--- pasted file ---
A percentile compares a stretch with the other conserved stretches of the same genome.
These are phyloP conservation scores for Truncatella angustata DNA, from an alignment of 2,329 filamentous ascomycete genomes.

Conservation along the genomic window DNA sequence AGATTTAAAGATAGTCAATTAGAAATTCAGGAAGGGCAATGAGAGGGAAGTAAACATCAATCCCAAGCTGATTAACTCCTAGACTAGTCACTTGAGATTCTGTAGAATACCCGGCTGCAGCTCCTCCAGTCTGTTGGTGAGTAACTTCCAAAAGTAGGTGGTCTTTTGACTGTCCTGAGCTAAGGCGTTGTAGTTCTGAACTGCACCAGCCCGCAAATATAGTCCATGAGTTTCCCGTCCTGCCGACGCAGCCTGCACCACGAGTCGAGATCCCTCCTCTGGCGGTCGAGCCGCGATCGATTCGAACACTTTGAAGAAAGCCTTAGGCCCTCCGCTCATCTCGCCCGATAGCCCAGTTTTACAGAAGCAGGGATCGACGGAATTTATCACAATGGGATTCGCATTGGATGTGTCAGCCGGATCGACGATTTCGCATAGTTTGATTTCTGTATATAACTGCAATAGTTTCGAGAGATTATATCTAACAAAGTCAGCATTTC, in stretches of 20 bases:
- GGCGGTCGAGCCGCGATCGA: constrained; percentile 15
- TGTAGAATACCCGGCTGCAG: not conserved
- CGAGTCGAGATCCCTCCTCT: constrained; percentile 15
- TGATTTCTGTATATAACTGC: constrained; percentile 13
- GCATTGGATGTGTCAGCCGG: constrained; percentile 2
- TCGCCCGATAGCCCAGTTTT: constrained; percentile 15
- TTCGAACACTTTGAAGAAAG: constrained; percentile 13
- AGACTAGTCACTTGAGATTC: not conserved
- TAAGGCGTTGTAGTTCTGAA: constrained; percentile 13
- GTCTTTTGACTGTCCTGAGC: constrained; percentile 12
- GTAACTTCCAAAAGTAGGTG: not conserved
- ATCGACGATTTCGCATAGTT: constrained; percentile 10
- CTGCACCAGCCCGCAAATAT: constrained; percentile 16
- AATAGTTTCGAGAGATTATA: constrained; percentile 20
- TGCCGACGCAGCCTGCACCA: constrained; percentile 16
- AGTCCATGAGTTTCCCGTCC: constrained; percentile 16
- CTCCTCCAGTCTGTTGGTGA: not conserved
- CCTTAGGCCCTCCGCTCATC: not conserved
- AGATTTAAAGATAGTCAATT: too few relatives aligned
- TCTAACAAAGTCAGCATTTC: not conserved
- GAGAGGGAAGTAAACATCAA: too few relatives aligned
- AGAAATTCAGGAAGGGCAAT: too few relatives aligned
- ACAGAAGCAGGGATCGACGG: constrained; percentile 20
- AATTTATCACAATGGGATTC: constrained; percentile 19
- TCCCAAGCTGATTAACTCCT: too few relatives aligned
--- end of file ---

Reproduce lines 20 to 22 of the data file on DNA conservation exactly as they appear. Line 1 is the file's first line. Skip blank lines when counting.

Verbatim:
- CTCCTCCAGTCTGTTGGTGA: not conserved
- CCTTAGGCCCTCCGCTCATC: not conserved
- AGATTTAAAGATAGTCAATT: too few relatives aligned